I guess I take each story individually. Plenty of K.J. Charles’ book are set in times when being gay could get you hanged. I don’t think she sweeps that under the rug, but still manages to give a HEA to her characters. She isn’t giving HEAs to every gay person of the time period, just her characters,and it’s usually hard won.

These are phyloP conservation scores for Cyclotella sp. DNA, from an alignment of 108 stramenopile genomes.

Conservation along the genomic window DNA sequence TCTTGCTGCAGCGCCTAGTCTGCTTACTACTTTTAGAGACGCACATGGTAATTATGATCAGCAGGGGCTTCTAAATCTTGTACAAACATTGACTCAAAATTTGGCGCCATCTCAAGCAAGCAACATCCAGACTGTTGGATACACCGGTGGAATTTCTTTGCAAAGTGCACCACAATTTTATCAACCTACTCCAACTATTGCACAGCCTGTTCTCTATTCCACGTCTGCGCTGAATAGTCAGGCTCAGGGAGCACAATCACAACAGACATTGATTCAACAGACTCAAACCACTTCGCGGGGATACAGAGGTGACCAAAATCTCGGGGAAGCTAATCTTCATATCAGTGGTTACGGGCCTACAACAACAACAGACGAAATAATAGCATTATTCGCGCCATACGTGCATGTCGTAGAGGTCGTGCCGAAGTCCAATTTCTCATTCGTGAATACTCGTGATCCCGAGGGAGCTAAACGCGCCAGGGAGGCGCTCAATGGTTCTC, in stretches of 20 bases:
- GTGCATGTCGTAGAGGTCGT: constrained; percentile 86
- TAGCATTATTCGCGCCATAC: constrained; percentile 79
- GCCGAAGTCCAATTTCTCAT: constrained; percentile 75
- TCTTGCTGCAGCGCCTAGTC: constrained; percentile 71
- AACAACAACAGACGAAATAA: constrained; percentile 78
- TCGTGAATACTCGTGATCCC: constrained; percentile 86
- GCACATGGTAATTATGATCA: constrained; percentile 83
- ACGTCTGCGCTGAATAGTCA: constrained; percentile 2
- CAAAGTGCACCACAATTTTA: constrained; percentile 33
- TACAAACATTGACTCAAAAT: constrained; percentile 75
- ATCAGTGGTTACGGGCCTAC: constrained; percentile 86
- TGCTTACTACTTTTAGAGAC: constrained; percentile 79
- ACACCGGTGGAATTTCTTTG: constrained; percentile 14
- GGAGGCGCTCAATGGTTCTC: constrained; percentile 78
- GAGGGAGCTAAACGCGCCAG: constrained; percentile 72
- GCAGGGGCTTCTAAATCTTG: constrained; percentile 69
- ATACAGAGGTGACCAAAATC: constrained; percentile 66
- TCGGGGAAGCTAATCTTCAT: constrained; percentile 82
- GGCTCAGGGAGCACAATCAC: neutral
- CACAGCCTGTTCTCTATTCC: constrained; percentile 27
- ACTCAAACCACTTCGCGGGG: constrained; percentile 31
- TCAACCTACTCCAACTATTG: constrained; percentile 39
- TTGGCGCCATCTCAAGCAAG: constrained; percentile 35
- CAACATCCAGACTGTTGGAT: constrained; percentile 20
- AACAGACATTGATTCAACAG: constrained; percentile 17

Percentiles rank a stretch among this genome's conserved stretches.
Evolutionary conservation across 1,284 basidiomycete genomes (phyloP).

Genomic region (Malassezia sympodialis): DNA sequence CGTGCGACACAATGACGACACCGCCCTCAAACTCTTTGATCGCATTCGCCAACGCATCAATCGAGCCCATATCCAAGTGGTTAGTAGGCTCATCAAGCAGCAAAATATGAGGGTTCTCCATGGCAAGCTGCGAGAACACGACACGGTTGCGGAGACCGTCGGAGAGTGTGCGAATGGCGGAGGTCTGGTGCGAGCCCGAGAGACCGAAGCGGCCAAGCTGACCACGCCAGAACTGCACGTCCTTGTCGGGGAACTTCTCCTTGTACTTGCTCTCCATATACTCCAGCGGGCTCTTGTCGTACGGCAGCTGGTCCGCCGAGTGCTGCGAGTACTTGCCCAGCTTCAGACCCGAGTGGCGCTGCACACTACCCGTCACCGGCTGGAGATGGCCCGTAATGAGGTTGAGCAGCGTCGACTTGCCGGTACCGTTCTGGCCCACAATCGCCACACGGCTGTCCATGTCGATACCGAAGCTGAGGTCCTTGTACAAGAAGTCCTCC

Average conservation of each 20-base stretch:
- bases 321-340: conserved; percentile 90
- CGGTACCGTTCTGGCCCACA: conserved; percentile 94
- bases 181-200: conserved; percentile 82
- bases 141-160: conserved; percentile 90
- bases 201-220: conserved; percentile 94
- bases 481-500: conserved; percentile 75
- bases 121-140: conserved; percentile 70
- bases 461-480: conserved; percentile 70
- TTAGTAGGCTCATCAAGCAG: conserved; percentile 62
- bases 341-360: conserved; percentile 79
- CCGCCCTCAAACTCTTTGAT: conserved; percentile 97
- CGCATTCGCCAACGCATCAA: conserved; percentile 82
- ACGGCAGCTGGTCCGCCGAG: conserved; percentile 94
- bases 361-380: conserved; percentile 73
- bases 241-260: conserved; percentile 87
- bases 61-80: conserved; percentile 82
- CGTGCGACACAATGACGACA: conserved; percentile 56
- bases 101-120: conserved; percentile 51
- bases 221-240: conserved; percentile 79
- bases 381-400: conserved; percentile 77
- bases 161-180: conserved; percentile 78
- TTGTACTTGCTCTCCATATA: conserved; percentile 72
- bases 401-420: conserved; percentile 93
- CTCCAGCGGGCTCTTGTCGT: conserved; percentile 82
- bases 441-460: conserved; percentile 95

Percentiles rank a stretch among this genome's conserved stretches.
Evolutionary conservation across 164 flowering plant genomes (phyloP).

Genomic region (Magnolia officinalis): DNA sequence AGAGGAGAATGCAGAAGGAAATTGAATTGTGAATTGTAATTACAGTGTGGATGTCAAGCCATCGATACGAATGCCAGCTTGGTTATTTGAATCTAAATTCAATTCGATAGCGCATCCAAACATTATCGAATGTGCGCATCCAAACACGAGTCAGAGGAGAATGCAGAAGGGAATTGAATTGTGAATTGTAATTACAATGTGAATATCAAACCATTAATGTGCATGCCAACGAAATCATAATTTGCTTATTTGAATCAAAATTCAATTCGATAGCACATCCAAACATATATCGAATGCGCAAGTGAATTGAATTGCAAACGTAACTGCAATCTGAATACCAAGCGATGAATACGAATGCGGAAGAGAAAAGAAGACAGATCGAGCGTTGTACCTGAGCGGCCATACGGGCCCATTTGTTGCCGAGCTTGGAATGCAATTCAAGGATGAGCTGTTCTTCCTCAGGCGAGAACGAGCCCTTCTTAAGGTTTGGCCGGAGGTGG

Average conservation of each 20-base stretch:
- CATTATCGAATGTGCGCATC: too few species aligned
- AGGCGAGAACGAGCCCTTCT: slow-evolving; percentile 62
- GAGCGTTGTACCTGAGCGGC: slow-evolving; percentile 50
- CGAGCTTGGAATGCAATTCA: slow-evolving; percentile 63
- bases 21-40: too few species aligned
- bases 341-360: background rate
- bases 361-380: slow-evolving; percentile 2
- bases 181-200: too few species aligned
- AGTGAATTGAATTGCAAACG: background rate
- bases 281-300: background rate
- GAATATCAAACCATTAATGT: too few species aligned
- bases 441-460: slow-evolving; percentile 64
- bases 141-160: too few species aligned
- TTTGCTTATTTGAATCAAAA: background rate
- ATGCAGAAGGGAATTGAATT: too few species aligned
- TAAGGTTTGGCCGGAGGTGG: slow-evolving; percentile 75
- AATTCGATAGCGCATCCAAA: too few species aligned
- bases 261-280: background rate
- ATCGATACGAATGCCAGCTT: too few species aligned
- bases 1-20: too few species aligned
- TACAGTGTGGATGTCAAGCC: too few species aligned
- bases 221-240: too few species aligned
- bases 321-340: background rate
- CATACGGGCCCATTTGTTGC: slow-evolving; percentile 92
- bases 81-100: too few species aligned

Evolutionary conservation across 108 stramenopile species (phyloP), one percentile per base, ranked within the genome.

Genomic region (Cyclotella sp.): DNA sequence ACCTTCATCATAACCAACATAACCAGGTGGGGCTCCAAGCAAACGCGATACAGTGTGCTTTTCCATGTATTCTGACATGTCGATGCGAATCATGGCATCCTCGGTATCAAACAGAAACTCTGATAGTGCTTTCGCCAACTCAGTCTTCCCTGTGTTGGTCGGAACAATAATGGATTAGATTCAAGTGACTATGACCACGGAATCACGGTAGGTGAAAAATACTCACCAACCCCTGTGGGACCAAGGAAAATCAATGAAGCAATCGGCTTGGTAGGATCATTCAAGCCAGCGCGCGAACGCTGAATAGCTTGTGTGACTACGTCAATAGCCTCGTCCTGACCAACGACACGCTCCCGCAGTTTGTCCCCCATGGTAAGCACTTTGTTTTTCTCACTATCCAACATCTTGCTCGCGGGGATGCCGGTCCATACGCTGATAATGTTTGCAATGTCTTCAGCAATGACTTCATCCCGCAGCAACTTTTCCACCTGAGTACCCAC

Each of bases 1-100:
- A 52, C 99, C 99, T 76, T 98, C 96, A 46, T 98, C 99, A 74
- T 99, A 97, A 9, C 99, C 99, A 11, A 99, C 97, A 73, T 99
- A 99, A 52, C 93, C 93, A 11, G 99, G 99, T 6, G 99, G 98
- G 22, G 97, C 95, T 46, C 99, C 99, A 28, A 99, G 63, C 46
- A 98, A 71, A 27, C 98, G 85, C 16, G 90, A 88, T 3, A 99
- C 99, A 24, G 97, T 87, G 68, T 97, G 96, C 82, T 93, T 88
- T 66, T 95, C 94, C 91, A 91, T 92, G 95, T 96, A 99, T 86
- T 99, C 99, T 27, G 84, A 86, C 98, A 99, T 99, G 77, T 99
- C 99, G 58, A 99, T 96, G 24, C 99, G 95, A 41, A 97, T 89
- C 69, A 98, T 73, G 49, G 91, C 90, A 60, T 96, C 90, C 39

That said, I also like the idea of representation, even if it’s not “historically accurate.” I’m more concerned about historical accuracy in historical fiction,not historical romances,which pretty much are never historically accurate anyway. Too many young dukes, too many “independent” young ladies, the completely false idea that women were “on the shelf” at 23, etc. The fact that too many novels have no minority characters at all, when Great Britain was such a colonial power and London had a significant minority population stretches credulity. Since there is so many inaccurate assumptions made by most HR (we call them “wallpaper historicals for a reason), I think deliberate stretching of the situation in order to include minority representation has it’s place. This is fiction, we are telling made up stories, and we can dream of “what ifs.” So when Milan writes about a half-Chinese Duke, or a Charles’gay couple gets their HEA, or a black person (or Indian person) has a place in society, I enjoy it for what it is. A chance for people other than whites to see themselves in history.